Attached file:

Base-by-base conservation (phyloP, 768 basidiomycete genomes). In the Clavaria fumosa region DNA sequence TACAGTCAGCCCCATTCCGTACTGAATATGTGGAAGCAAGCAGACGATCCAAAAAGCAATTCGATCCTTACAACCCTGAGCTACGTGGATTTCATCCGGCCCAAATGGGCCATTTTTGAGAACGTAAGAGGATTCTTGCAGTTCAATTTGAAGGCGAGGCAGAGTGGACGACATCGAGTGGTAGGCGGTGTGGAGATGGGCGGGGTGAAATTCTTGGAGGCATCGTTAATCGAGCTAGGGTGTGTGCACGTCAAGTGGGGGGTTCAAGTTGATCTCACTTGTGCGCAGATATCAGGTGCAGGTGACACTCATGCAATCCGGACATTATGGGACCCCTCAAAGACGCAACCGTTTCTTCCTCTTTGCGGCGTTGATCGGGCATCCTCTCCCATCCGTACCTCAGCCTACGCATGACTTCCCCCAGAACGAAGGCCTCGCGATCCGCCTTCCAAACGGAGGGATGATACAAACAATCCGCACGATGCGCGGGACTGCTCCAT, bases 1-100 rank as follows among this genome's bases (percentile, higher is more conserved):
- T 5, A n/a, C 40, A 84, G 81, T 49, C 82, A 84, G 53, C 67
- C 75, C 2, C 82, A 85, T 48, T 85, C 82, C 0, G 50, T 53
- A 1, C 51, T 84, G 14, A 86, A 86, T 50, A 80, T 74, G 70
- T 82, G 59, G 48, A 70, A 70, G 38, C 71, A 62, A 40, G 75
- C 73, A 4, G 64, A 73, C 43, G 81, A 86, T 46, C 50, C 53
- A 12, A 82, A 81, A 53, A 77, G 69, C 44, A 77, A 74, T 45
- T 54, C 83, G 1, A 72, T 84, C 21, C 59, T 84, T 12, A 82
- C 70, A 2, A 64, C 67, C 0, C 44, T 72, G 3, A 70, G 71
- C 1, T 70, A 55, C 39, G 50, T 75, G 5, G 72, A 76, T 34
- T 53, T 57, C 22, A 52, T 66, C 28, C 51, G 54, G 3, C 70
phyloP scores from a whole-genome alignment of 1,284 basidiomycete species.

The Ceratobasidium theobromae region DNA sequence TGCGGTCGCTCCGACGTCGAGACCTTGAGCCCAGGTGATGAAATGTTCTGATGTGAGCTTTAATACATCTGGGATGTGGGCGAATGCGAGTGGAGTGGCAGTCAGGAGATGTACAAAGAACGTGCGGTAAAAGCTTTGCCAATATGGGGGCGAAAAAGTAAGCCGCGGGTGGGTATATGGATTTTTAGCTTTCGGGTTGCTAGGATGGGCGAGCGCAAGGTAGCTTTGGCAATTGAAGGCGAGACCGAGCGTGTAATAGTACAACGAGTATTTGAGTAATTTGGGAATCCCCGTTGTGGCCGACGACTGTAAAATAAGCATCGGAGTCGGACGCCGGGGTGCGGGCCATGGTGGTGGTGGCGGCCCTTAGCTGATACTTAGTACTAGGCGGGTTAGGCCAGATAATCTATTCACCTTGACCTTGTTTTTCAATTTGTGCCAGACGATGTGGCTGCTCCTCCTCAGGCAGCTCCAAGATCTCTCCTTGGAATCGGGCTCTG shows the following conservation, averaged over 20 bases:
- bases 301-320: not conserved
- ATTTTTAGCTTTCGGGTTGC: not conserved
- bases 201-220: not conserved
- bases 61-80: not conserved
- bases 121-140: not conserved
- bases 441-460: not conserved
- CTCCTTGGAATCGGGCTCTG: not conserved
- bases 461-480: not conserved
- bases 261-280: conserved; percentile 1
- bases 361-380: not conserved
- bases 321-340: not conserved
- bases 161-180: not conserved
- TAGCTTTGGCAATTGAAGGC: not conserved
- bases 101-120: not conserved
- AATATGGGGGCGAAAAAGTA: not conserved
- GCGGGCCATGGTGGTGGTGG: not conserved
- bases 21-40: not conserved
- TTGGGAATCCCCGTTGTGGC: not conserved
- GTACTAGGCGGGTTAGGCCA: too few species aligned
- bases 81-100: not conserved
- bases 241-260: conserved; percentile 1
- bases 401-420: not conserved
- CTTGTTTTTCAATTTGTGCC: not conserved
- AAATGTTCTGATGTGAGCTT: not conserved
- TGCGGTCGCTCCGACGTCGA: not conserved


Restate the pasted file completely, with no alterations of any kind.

Base-by-base conservation (phyloP, 768 basidiomycete genomes). In the Clavaria fumosa region DNA sequence TACAGTCAGCCCCATTCCGTACTGAATATGTGGAAGCAAGCAGACGATCCAAAAAGCAATTCGATCCTTACAACCCTGAGCTACGTGGATTTCATCCGGCCCAAATGGGCCATTTTTGAGAACGTAAGAGGATTCTTGCAGTTCAATTTGAAGGCGAGGCAGAGTGGACGACATCGAGTGGTAGGCGGTGTGGAGATGGGCGGGGTGAAATTCTTGGAGGCATCGTTAATCGAGCTAGGGTGTGTGCACGTCAAGTGGGGGGTTCAAGTTGATCTCACTTGTGCGCAGATATCAGGTGCAGGTGACACTCATGCAATCCGGACATTATGGGACCCCTCAAAGACGCAACCGTTTCTTCCTCTTTGCGGCGTTGATCGGGCATCCTCTCCCATCCGTACCTCAGCCTACGCATGACTTCCCCCAGAACGAAGGCCTCGCGATCCGCCTTCCAAACGGAGGGATGATACAAACAATCCGCACGATGCGCGGGACTGCTCCAT, bases 1-100 rank as follows among this genome's bases (percentile, higher is more conserved):
- T 5, A n/a, C 40, A 84, G 81, T 49, C 82, A 84, G 53, C 67
- C 75, C 2, C 82, A 85, T 48, T 85, C 82, C 0, G 50, T 53
- A 1, C 51, T 84, G 14, A 86, A 86, T 50, A 80, T 74, G 70
- T 82, G 59, G 48, A 70, A 70, G 38, C 71, A 62, A 40, G 75
- C 73, A 4, G 64, A 73, C 43, G 81, A 86, T 46, C 50, C 53
- A 12, A 82, A 81, A 53, A 77, G 69, C 44, A 77, A 74, T 45
- T 54, C 83, G 1, A 72, T 84, C 21, C 59, T 84, T 12, A 82
- C 70, A 2, A 64, C 67, C 0, C 44, T 72, G 3, A 70, G 71
- C 1, T 70, A 55, C 39, G 50, T 75, G 5, G 72, A 76, T 34
- T 53, T 57, C 22, A 52, T 66, C 28, C 51, G 54, G 3, C 70
phyloP scores from a whole-genome alignment of 1,284 basidiomycete species.

The Ceratobasidium theobromae region DNA sequence TGCGGTCGCTCCGACGTCGAGACCTTGAGCCCAGGTGATGAAATGTTCTGATGTGAGCTTTAATACATCTGGGATGTGGGCGAATGCGAGTGGAGTGGCAGTCAGGAGATGTACAAAGAACGTGCGGTAAAAGCTTTGCCAATATGGGGGCGAAAAAGTAAGCCGCGGGTGGGTATATGGATTTTTAGCTTTCGGGTTGCTAGGATGGGCGAGCGCAAGGTAGCTTTGGCAATTGAAGGCGAGACCGAGCGTGTAATAGTACAACGAGTATTTGAGTAATTTGGGAATCCCCGTTGTGGCCGACGACTGTAAAATAAGCATCGGAGTCGGACGCCGGGGTGCGGGCCATGGTGGTGGTGGCGGCCCTTAGCTGATACTTAGTACTAGGCGGGTTAGGCCAGATAATCTATTCACCTTGACCTTGTTTTTCAATTTGTGCCAGACGATGTGGCTGCTCCTCCTCAGGCAGCTCCAAGATCTCTCCTTGGAATCGGGCTCTG shows the following conservation, averaged over 20 bases:
- bases 301-320: not conserved
- ATTTTTAGCTTTCGGGTTGC: not conserved
- bases 201-220: not conserved
- bases 61-80: not conserved
- bases 121-140: not conserved
- bases 441-460: not conserved
- CTCCTTGGAATCGGGCTCTG: not conserved
- bases 461-480: not conserved
- bases 261-280: conserved; percentile 1
- bases 361-380: not conserved
- bases 321-340: not conserved
- bases 161-180: not conserved
- TAGCTTTGGCAATTGAAGGC: not conserved
- bases 101-120: not conserved
- AATATGGGGGCGAAAAAGTA: not conserved
- GCGGGCCATGGTGGTGGTGG: not conserved
- bases 21-40: not conserved
- TTGGGAATCCCCGTTGTGGC: not conserved
- GTACTAGGCGGGTTAGGCCA: too few species aligned
- bases 81-100: not conserved
- bases 241-260: conserved; percentile 1
- bases 401-420: not conserved
- CTTGTTTTTCAATTTGTGCC: not conserved
- AAATGTTCTGATGTGAGCTT: not conserved
- TGCGGTCGCTCCGACGTCGA: not conserved